Scripts and instructions need to be consistent and follow template.

Template should be starting point and will not cover all nitnoid particulars, but should be at least contain what is common to 80%+ of projects. If it needs updating, then quit gritchin’ and update it!

Keep tabs on processes as far as what works and what doesn’t work so we can develop and document best practices.

Complaining and whining is useless unless it comes with suggestions on how to do it better and those suggestions get recorded. The person doing the complaining is the best candidate to document the solution 🙂

Need to have a consensus between all of us, in that we need to have “same story” to tell people on what we do. Too many “this is how we used to do it” -vs- the culture change we are trying to promote — basically need everyone in our team to be on same page — BTW: what is it that we do anyhow?

Have to find a working balance between the following:

Providing continuity for a project.

Development teams like having a single point of contact to work with.

Not pidgeon-holing people into stove-piped technologies or projects

Progress on project tasks and DBA tasks must continue even when a member who is normally responsible for them is “out-of-pocket”

Where is the line between what a DBE is responsible for and the project developers are responsible for. Can or should it be described in detail or just in a general guidline?

What needs to be done, what we are willing to do, and what our manning and know-how can support.

Do we want everyone to be jack-of-all trades and do both DBA and DBE tasks?

Do we designate certain people to do DBA stuff only or in addition to a lighter DBE load?

Do we have a designated “IT” person every week who is responsible for DBA stuff for that week?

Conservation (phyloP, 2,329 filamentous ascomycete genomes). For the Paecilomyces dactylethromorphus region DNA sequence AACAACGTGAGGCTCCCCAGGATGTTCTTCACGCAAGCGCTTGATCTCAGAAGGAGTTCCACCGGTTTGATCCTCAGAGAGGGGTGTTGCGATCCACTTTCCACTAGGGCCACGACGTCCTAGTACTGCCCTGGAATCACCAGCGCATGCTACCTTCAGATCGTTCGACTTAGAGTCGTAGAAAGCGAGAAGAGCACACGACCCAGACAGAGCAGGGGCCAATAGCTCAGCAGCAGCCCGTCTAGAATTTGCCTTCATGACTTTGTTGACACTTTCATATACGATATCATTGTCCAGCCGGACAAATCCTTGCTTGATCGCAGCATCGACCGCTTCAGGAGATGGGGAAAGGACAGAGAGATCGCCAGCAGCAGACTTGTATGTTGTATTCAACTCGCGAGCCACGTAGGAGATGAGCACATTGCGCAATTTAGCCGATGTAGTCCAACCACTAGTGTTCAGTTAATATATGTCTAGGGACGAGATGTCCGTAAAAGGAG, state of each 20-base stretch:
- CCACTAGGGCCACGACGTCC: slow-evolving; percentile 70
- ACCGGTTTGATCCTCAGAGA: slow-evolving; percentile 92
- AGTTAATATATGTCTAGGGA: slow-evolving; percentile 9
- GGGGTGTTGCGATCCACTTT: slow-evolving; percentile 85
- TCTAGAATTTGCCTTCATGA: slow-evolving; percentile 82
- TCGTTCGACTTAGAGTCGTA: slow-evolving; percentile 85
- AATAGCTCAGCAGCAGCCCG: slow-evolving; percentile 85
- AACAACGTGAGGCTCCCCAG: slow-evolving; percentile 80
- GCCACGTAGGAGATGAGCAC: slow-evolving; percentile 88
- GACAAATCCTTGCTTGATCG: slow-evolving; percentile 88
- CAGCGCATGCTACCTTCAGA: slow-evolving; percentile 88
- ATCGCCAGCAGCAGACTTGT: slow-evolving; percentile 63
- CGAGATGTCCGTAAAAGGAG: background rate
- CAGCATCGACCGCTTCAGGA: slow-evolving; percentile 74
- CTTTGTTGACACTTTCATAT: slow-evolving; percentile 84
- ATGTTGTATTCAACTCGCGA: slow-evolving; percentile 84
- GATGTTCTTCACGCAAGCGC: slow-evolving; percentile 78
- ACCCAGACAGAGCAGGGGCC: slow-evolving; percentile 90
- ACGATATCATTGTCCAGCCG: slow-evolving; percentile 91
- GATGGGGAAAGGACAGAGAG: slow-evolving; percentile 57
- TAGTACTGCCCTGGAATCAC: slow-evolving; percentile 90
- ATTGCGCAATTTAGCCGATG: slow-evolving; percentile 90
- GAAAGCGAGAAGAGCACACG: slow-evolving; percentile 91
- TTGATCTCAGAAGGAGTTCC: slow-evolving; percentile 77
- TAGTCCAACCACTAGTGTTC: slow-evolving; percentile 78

Have to balance accountability for DBA tasks being accomplished with need to maximize the number of people who can perform them.

Need a formal agreement with administrators as far as what level of access and responsibility we have on production servers

Need to find a better solution to task tracking than what is in Outlook

Definitely need a “leadership dashboard” listing all projects with a rack-and-stack prioritization and some estimate of complexity/effort — we need this so that we can authoritatively prioritize and balance our workload. What authority says one project is more important than another? This will benefit testing as well.

There is no accountabilty for problems with a project and this leads to blamestorming and blamestorming leads to anger, and anger leads to hate, and hate leads to pointing the finger at us. The buck *should* stop with the project manager for the project — need to campaign for this to be policy.

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Database Office

Database Engineering Management
Assignes DBEs to projects
Assignes DBE and DBA tasks
Oversees task completion
Deals with problems and bottlenecks
Sets and enforces policies, standards, operating procedures
Establishes goals

Database Engineering Quality Assurance (QC)
Ensures all products meet standards
Ensures templates and procedures are relavent and up to date
Reviews and approves deployment packages (instructions, scripts, etc) and Software Turnover Notices

Database Administration (DBA)
Each duty day
Ensures development database servers are operational
Ensures development backups completed successfully
Performs development database server tuning and maintenance
Maintains inventory of development databases and schemas
Maintains documentation of database server configuration and processes
Acts as consultant for Testing and Production databases
Evaluates and implements technical requests that impact server level performance

Database Engineering (DBE)
Consultant to application developers concerning all things database
Assigned as project POC for one or more projects
Reviews and approves database schema
Develops stored procedures, functions, automation packages, jobs, remote connections, and processes that run on database server (back end)
Works with developers to perform data analysis, design database structure, and implement stored procedures, functions, and queries that interact with application (front end)

Designated DBE for Project (POC)
Primary point of contact between SCEO and project team for purpose of continuity
Responsible for coordinating and following up on tasks concerning project
Channels database requirements input to project design
Coordinates efforts of other DBEs concerning project.
Part of core team for project (ie: name is on quad chart)
Attends project meetings